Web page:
The Basic Ingredients in an Indian Kitchen

It is very easy to be overwhelmed by the enormous number of spices used in Indian cooking. The permutations and combinations of sauces that can be created from the spices and other ingredients only adds to the enormity, which probably deters many from learning to cook Indian food.

But actually, there are just a handful of ingredients that form the base for many Indian recipes. Once you get a good handle on that, you can incrementally add other flavors, learn to make more complex recipes and also experiment and discover on your own.

Frankly, it is that aspect of Indian cooking that has fascinated me and encouraged me to keep trying and experimenting. Just as I discovered the joy of making Indian food, I would like to share with you a list of items that form the basic ingredients in an Indian kitchen. So let us get right to it!

The 7 C’s –

  • Cinnamon – most often the Cassia bark but not the ‘True Cinnamon’ variety is used in Indian cooking. The Cassia bark is usually darker and flatter as compared to the True Cinnamon that is lighter in color and is usually found as quills in stores. It could be used as bits of about an inch in size or dry roasted and ground or sometimes just ground based on the need;
  • Clove – used either as is or sometimes dry roasted and ground;
  • Cumin – used either as is or ground or sometimes both at different stages of cooking;
  • Cilantro/Coriander – the greens could be used or sometimes the seeds are ground into a fine powder and used;
  • Chilly Peppers – Based on the heat or type of sauce, you may want to use the raw green chillies or the ripened and dried red chillies. Alternately, pepper crumbs can be used as well, often times ground, again based on the need;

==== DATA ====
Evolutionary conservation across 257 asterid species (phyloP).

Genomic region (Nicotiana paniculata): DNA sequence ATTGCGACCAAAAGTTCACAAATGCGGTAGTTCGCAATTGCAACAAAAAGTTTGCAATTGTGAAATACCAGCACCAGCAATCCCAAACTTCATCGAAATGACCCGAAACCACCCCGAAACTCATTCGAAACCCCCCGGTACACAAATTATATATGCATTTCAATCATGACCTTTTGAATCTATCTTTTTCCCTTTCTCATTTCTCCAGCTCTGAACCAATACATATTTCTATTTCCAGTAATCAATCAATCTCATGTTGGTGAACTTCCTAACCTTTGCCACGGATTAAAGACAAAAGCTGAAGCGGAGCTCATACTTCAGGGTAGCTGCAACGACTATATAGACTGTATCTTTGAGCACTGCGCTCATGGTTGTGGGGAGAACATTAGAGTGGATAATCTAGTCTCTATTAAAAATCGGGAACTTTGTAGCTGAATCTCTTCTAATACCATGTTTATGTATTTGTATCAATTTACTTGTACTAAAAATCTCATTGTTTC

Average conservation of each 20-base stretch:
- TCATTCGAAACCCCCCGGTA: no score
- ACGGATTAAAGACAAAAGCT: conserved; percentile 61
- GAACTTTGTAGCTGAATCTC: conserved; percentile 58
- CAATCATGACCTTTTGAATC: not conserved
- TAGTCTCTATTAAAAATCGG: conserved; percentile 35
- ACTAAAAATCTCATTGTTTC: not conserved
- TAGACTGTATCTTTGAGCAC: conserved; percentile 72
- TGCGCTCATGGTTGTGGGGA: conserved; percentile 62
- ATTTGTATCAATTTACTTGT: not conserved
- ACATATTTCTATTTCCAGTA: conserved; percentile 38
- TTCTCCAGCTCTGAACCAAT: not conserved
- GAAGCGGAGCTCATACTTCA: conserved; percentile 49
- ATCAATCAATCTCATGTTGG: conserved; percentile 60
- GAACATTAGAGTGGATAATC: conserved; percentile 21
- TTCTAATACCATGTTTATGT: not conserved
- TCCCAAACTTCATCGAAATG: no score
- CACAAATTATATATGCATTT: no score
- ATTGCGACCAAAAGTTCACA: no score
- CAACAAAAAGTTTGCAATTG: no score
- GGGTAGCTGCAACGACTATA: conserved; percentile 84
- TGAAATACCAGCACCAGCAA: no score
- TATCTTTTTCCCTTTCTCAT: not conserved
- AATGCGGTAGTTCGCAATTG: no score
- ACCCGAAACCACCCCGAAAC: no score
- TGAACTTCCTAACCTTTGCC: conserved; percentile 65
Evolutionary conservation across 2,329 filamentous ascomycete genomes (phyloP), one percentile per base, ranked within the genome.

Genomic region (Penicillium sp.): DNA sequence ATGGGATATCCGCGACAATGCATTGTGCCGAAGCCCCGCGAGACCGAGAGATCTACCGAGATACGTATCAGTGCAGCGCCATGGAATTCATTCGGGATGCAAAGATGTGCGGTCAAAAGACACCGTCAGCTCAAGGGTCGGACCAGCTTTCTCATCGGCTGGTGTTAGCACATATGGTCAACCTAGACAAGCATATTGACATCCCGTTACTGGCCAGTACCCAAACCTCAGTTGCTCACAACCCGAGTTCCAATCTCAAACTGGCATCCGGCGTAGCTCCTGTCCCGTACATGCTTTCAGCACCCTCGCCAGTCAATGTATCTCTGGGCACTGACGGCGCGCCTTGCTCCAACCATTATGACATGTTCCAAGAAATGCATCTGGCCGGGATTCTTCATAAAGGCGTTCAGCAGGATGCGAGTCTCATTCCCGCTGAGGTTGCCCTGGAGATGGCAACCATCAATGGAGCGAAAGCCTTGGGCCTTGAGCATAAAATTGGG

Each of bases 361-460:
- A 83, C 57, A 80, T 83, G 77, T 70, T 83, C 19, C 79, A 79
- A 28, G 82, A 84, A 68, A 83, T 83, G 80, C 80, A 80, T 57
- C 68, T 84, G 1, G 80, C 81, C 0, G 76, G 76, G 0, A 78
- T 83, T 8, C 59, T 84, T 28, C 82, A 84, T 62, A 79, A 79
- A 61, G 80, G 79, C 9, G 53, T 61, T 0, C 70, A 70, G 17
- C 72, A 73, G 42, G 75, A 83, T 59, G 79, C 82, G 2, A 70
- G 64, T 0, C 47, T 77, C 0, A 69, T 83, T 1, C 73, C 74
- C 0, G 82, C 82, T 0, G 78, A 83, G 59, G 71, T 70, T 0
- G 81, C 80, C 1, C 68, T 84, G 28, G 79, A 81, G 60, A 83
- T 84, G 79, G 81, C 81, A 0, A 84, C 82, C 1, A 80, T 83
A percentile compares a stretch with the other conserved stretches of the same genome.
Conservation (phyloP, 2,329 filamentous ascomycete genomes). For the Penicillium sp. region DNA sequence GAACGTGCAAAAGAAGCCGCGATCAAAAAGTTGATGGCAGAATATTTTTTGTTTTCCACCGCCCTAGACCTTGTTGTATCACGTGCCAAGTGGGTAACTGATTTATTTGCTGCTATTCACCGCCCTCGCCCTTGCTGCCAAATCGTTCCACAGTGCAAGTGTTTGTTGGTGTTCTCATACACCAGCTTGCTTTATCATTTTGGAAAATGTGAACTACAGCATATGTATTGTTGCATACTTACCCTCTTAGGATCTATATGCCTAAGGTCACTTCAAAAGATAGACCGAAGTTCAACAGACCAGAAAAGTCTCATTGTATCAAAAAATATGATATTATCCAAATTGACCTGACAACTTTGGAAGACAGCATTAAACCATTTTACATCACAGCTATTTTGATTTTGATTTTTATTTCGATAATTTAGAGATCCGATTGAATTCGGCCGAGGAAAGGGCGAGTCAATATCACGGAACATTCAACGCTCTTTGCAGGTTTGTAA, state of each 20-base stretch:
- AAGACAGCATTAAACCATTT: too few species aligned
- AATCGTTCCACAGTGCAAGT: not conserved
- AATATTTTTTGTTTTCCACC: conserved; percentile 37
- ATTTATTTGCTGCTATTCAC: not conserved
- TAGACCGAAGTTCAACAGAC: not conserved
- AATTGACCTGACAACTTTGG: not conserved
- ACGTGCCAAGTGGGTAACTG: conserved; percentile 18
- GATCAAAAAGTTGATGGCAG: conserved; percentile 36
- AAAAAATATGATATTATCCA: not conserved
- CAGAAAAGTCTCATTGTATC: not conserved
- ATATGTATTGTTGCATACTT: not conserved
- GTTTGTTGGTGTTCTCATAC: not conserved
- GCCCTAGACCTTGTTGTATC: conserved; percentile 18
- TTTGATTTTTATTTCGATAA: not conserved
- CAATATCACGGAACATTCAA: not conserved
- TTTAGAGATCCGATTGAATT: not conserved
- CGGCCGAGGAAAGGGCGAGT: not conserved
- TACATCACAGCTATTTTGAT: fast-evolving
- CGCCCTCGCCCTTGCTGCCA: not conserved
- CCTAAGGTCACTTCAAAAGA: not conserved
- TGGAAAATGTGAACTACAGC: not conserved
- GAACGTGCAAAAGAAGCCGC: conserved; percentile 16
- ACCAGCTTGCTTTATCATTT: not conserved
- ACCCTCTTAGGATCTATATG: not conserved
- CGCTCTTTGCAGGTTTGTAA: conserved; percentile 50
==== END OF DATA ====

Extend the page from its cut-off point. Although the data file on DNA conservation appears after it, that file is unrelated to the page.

• Curry Leaves – add a lot of aroma to the curries;
  • Cardamom – another ingredient that adds aroma – could be used as a whole or just the seeds or sometimes ground. Used in curries as well in desserts.

In addition –

  • Mustard – used mostly as is, typically during tempering (a topic I would love to cover one day);
  • Turmeric – used mostly in its powder form;
  • Ginger – used either chopped or as a paste, typically along with garlic;
  • Garlic – cloves can be peeled and used either chopped or as is or as a paste.

Also,

  • Onions and Tomatoes – usually form the base of a curry, could be used together or may be just one of them – diced or chopped or julienned or sometimes pureed based on the need.

So that is it. Of course, as I mentioned earlier, there are many more ingredients that can be used as well but I think this list is enough for a starter kitchen. A quick run to the grocery store should be good enough to acquire these. Let me know what you think.

P.S.: I could have added pictures of each of the ingredients and also provided additional information to indicate availability, medicinal or culinary information, etc but I refrained from doing so in order not to overwhelm you. There is tons of information available on Wikipedia or if you would like to Google.